Time to state again that this blog is about me, not any clients I see, whoever they are or may be.  Part of me is being a member of the LDS Church, so is that where the title change comes from, a desire to show more openly to the counselling world and others who may read this blog that I am a member of said Church?  Should it matter to make such known?  From much of the Press recently about Mitt Romney it would seem some think it does matter.  Whilst the blog is about me, mainly in connection to person-centred counselling, other aspects of my life no doubt come through.  Now a main part openly does.

Of course this then raises the question of “parts”.  What is a part? Do all the parts add together to make a sum great than the individual parts?  Can we really have parts or roles?  As mentioned else where here, being a person-centred counsellor is not a role that can be put on and off as one enters or leaves the counselling room.  So being  a member of the LDS Church is not something that can be put on or off as one enters or leaves the chapel each Sunday.  Then comes the question of what does it mean to be LDS?  Perhaps another day with ample time to write, I’ll answer what it mean to me to be LDS.  A quick, very short answer is being congruent, having empathy, and unconditional positive regard for all (qualities vital for a person-centred counsellor) – being filled with love.

23 and 1/2 hours: What is the single best thing we can do for our health?

Been a while since I’ve posted here.  Feel this is worthwhile.  Not much extra I can say about this – take the 9 minutes 19 seconds to watch.  It could alter your view of something that can change your health.  Wasn’t going to mention what it is, but you’ll get it from the first few moments.  I’ve known of some of these benefits for a long time.  The video explains further far-reaching benefits, which did  surprise me. This relates to physical health, which in turn promotes our emotional health.  I have determined to make a change.  Will you?

Picked up this video from another counsellor’s blog I came across:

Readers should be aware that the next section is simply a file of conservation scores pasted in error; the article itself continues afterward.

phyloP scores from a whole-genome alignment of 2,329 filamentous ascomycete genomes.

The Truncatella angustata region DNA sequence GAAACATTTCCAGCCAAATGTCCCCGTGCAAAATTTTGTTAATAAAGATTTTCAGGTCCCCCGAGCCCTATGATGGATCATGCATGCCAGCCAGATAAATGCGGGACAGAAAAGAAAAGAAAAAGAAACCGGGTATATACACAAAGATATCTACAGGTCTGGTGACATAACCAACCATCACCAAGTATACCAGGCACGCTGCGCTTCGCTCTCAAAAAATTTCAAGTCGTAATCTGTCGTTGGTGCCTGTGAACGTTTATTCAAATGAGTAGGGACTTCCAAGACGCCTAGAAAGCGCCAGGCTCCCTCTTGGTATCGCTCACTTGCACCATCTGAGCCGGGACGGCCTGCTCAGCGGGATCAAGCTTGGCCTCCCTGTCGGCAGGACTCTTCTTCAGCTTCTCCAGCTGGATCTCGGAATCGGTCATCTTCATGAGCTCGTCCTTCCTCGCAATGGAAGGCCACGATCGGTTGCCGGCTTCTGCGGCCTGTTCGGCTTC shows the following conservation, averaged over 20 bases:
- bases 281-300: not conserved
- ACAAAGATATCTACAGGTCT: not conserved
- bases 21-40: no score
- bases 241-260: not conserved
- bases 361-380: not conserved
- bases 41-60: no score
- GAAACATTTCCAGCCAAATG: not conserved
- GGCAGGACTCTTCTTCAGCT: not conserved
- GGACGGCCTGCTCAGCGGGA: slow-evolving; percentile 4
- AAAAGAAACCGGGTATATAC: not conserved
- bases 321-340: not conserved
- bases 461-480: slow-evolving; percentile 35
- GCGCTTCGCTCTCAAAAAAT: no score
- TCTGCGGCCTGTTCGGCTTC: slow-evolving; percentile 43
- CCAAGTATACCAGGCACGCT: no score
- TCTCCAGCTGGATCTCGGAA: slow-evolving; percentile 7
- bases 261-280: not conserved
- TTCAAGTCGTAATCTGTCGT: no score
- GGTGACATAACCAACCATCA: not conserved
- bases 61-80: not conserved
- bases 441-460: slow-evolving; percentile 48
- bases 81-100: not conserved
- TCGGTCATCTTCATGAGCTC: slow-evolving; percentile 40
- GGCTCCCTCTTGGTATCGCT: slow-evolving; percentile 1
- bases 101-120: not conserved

“Dependency and the Person-Centred Approach”

Months ago I said I’d answer this question – so answer it I will, though it will be from my own perspective as from my reading, browsing and searching have not yet discovered much that relates to the subject.  Apart from the quote to the right from Brian Thorne: “If therapy has been successful, clients will also have learned how to be their own therapist“.  The implication I take is that is you no longer need a therapist, there is no dependency.  That of course is the ultimate aim, hopefully the end result of any counselling that has taken place.  Before that is reached there will no doubt be some type of dependency.   Ideally there should be none, as any relationship between a person-centred counsellor and client should be as equal as possible.  There will no doubt be some inequality, but that should be very limited. Through the attributes of acceptance, empathy and congruence the client will hopefully see the counsellor not as an expert or the expert, in knowing what the client should do or be, but as someone who is there to assist the client in getting to know them self more, to discover things that had either been deliberately, or unconsciously hidden. The object being to come to terms with who they were, who they are now and who they wish to be, recognising that we are never static in our being, that “The good life is a process, not a state of being. It is a direction not a destination.”  This links for me with another statement from Carl Rogers: “The curious paradox is that when I accept myself just as I am, then I can change.”  As I come to understand where I have come from, where I am, then I can more powerfully change my future, if I wish to.

Reading this over, it probably doesn’t really answer the question asked.  Ah, well … maybe next time 🙂
As always, any thoughts or comments appreciated (or further questions 🙂 ).

Facebook – should I stay or should I go … now?